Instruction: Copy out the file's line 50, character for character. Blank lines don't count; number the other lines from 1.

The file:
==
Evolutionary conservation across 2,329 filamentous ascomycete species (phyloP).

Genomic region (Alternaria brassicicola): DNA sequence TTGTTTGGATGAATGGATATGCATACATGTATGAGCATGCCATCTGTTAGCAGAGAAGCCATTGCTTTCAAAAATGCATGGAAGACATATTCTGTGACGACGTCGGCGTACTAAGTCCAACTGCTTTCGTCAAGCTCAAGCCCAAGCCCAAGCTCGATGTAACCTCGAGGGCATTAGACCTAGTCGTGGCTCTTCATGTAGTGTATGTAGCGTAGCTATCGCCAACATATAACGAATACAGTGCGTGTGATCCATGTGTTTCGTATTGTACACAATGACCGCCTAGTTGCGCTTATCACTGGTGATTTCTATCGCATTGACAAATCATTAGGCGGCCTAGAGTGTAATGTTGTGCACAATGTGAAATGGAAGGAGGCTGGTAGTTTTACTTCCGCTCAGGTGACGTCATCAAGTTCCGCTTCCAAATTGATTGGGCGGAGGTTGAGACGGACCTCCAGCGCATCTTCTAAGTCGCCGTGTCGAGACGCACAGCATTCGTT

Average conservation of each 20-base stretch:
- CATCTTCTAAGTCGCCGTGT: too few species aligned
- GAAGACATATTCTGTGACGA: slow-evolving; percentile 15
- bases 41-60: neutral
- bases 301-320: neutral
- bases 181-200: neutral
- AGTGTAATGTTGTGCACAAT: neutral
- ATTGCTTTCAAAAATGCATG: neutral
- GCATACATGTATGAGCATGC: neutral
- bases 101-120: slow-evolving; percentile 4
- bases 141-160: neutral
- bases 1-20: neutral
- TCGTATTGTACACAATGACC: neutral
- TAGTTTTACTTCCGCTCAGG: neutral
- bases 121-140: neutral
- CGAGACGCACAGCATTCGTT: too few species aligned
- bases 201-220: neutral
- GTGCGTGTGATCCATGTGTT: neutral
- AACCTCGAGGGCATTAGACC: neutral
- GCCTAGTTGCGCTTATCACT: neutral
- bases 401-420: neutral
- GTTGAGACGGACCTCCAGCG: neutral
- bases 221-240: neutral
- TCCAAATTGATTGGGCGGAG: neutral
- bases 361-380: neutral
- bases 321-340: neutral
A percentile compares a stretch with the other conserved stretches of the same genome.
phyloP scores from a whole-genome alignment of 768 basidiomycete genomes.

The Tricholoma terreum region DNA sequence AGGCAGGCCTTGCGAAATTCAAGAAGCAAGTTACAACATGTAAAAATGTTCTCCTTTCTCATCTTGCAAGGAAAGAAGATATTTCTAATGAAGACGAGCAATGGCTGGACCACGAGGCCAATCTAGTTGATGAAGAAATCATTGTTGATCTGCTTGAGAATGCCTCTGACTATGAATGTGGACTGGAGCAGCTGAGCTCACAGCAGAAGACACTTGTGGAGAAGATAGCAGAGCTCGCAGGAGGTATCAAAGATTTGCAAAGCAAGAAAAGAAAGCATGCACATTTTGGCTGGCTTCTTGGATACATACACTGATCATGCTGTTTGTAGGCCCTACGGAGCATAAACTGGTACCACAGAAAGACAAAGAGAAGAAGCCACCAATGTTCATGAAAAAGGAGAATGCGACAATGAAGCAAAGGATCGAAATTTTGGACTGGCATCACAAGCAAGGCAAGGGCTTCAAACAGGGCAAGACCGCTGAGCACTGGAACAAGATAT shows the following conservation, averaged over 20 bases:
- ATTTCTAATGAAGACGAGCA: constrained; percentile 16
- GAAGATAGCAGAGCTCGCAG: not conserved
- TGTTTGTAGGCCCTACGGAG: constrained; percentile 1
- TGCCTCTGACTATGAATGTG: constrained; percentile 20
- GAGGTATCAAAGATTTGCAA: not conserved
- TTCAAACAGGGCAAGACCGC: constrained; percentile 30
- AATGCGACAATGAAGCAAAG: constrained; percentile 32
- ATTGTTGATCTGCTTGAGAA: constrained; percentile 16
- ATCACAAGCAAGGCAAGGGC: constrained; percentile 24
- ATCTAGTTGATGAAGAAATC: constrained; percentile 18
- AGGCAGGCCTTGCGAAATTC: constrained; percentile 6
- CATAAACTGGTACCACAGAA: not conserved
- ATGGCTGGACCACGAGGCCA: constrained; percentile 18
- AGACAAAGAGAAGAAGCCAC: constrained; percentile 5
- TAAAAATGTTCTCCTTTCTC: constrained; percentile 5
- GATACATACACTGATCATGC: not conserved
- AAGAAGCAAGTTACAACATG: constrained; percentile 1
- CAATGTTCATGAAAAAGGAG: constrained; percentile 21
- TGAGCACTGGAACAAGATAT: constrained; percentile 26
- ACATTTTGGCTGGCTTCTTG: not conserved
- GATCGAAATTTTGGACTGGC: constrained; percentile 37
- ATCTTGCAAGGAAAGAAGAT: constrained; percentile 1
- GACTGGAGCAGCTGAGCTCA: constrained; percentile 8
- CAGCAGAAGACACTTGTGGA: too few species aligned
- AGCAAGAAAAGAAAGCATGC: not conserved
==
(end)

- TGAGCACTGGAACAAGATAT: constrained; percentile 26